Thank you for posting this topic, I have enjoyed reading other's perspectives.

Periodic Contributor

You touch upon something core to the reason behind why I constructed this post. The need to commune with others in similar situations and FEELINGS about their choice to play an active role in eldercare, be it at the very beginning of an elder's twilight years, mid-way, or near the end / incapacitated years. When you move back to a place that you existed in throughout your development years, does your ego take that to an "achievement place" or a belittlement place? When discussing this life choice with others, people often go "aw," as if the 'caring for someone in their twilight years' is a downer. It makes them face their own mortality which is neither a party punch line or the "Aw!" one hears on the opposite end of the journey: small children and newborn raising, for a lot of folks. This is what I believe needs to change in culture: celebrating, participating, and aiding a person in their twilight years can be just a cute, endearing, and fulfilling as the beginning and equally attended. Believing and acting in this way might make caregiving for both life phases easier, let's try it society and start a 'thing.' Thanks for this inspiration ❤️

Gold Conversationalist

When I was a kid, gramps stayed with us.  He snored so loud I hardly slept for years!  

Contributor

I've seen both sides of this and it is rarely easy. 50 years ago, my maternal grandmother was found to be living a less than ideal life in her home and was moved immediately into a nursing home. Money wasn't an issue, but we had 4 kids in a 1200 sq. foot home with one bathroom so there were no other options. Within a week she was beyond thrilled as there was beauty parlor on site, and plenty of bingo games where she was a shrewd competitor. I remember taking her out to lunch a week after she moved in expecting some complaints. But instead Grandma looked at me and said, in her typical, no nonsense way: "What's not to like, I get a new blue rinse on my hair every week, I'm on a winning streak in Bingo, and I'm the Queen of the Prom because I can walk and don't need a wheelchair!" We all agreed she lived past 95 because she had a good life there. My parents had always said the same, even as a small child, they would always remind the 4 of us kids, "When our time comes, we will not move in with you, we will move into a nice nursing facility." 50 years later, my father had passed away suddenly, and my mother developed Alzheimer's disease at 86. I ended up being the only one available to take on the caregiving as, somewhat conveniently, my retail career had simultaneously fizzled out with the decline of shopping malls. So that same 1200 sq. ft. house, that same single bathroom, and that same twin bed I slept on 50+ years ago became mine again. It wasn't easy for either my mother or I, but she eventually had the ending she wanted. Despite the covid scare all around us, mom passed away peacefully in her pajamas, in a hospital bed in the living room of her beloved home, while we were watching tv together. And at that moment, I knew we had made the right choice for her.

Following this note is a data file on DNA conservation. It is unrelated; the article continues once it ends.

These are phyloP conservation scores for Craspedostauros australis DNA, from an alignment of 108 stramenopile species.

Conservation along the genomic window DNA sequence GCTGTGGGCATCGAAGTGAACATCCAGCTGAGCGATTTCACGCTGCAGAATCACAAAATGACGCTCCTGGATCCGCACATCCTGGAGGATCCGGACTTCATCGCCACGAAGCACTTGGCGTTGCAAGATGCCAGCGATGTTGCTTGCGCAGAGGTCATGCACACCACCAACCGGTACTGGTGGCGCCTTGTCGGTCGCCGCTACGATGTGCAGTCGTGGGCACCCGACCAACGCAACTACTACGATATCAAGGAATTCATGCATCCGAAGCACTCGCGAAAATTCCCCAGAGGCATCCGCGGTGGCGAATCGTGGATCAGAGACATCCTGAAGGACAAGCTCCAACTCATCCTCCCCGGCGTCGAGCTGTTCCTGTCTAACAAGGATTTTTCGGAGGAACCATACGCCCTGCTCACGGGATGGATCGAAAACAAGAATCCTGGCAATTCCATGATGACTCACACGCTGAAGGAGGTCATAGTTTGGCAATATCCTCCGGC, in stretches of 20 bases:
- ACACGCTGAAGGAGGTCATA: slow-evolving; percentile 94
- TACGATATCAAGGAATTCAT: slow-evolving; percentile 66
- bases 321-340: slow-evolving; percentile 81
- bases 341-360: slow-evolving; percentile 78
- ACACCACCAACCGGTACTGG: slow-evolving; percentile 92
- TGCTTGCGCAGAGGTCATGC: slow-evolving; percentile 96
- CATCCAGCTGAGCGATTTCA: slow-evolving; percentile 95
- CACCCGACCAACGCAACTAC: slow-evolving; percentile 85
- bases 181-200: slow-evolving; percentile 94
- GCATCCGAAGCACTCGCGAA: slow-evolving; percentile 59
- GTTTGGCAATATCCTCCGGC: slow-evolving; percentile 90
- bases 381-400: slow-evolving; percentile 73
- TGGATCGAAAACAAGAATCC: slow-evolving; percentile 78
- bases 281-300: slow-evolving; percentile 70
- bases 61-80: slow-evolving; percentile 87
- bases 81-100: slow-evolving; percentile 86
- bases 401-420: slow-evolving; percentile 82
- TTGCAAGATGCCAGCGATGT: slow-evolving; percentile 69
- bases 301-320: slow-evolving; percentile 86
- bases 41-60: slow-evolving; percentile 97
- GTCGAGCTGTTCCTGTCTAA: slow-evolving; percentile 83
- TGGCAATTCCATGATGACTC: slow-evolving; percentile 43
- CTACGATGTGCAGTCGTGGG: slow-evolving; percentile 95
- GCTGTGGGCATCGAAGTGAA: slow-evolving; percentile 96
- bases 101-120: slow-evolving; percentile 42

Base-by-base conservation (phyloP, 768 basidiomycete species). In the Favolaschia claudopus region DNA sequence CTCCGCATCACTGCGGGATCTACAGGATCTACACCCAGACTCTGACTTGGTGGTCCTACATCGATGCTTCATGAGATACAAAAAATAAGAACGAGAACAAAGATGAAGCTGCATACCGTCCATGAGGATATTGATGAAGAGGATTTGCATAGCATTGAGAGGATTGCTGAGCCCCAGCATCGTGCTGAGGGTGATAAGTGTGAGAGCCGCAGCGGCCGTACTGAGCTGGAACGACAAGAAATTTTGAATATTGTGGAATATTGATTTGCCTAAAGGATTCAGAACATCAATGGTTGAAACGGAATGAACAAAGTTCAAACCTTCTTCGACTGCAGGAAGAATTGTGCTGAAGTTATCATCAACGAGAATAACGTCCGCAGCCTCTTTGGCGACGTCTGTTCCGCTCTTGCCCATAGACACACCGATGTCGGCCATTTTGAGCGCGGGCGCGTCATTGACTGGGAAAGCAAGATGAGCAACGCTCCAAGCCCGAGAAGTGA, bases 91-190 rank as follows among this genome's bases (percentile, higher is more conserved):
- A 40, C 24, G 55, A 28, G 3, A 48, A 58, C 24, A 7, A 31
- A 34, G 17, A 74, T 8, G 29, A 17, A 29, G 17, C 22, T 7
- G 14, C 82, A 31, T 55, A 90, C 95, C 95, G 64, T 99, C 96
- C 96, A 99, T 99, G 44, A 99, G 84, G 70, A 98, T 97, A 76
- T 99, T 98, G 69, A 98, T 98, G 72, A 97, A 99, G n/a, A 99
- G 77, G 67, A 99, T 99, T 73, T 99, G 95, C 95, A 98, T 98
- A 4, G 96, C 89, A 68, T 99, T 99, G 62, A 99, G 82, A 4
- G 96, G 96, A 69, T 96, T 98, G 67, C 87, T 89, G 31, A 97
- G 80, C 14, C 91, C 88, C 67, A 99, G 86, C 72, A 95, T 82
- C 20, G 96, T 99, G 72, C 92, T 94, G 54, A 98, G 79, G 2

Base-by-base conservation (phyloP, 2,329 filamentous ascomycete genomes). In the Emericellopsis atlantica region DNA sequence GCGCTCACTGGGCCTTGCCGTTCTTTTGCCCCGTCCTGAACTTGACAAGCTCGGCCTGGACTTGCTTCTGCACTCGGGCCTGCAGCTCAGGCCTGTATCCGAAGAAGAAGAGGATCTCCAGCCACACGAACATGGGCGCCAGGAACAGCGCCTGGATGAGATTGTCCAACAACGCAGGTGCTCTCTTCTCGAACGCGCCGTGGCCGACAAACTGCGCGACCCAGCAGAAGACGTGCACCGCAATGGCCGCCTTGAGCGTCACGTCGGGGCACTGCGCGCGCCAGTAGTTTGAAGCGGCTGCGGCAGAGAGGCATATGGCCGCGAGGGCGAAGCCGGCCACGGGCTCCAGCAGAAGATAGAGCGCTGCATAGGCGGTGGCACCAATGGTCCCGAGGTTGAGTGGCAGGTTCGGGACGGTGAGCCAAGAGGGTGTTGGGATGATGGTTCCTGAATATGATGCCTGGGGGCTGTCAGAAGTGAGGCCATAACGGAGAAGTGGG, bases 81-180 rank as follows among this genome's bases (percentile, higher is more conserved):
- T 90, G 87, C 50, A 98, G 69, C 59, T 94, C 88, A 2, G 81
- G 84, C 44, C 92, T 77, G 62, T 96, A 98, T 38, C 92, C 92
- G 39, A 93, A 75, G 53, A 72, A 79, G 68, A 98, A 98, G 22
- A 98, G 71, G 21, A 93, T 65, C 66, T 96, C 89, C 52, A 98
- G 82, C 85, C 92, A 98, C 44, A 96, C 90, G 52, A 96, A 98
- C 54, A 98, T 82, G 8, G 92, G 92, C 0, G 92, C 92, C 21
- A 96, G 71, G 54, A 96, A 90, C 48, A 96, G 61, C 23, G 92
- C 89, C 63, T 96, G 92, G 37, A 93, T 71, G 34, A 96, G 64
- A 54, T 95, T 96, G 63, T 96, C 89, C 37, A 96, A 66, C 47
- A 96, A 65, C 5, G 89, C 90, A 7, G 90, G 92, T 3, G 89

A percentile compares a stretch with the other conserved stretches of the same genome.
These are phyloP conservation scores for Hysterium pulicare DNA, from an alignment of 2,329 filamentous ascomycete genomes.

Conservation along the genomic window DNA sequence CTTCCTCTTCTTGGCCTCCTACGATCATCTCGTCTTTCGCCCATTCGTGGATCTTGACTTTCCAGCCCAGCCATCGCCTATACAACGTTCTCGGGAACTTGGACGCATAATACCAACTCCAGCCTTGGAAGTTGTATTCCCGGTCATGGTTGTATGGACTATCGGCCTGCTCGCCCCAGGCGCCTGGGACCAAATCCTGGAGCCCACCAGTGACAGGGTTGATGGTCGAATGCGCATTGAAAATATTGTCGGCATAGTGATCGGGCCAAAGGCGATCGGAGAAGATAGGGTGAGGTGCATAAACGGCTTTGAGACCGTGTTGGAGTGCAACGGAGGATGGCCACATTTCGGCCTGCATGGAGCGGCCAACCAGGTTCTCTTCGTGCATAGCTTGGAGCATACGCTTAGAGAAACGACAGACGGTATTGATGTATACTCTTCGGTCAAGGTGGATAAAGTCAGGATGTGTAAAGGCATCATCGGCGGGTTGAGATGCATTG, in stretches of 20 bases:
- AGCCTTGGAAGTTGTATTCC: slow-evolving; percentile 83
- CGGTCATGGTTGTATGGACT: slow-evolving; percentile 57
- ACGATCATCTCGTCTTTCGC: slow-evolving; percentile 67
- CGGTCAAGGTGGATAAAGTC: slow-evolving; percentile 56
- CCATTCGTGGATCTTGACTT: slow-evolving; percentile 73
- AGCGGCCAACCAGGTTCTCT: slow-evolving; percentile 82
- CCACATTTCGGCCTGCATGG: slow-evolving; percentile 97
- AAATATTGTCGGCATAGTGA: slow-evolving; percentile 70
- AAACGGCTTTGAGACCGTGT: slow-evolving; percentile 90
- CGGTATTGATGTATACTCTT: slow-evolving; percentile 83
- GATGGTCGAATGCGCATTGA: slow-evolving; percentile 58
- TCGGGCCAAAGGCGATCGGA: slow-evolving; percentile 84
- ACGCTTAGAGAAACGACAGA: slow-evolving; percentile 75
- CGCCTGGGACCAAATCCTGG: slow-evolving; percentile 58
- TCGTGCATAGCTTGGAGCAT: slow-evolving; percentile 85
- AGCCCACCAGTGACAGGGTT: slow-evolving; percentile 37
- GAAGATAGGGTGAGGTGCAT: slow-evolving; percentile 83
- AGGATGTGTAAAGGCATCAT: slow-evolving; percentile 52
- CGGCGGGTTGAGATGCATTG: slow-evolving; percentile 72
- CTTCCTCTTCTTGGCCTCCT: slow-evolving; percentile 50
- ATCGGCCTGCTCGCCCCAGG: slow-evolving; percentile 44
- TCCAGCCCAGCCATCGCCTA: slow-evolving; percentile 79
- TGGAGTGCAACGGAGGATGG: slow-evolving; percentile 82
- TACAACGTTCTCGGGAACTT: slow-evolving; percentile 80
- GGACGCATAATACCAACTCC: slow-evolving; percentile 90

Periodic Contributor

You get me. Yes, the elder's desires for continued independence come first. Many aging folks get out of their houses and into assisting living or nursing facilities by their own volition and thrive, become healthier, get their groove back! From a 30,000 foot view, this topic is more "How can I help add the most possible richness to my elder's daily life?" In our case, we've had someone who prefers aging in place and could support it while bringing those beauty parlors and social activities to them. The pandemic forced digital adoption to keep that going, and you haven't lived until you've heard a 92 year old Great Depression baby go down a rabbit hole with Alexa to suddenly learn mid-to-late '80s pop and hip hop lyrics and history. lol "Um, why is Grandma asking about GrandMaster Flash?" I hope during the twilight times, she too stays as comfortable as possible and we make the right choice. Thanks for sharing brother!  

Newbie

Bert, as a child growing up in a multigenerational home was the best. My grandparents made the lives of my working parents so much easier with prepared meals to come home to, laundry being done etc.My grandfather taught me to read and write before school and he helped me feel validated by answering questions and telling me his wisdom.

My parents even though they worked hard , were less stressed for all the help received.My grandparents felt self worth that comes from contributing to other peoples lives.

Everyone was better off.

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Regular Contributor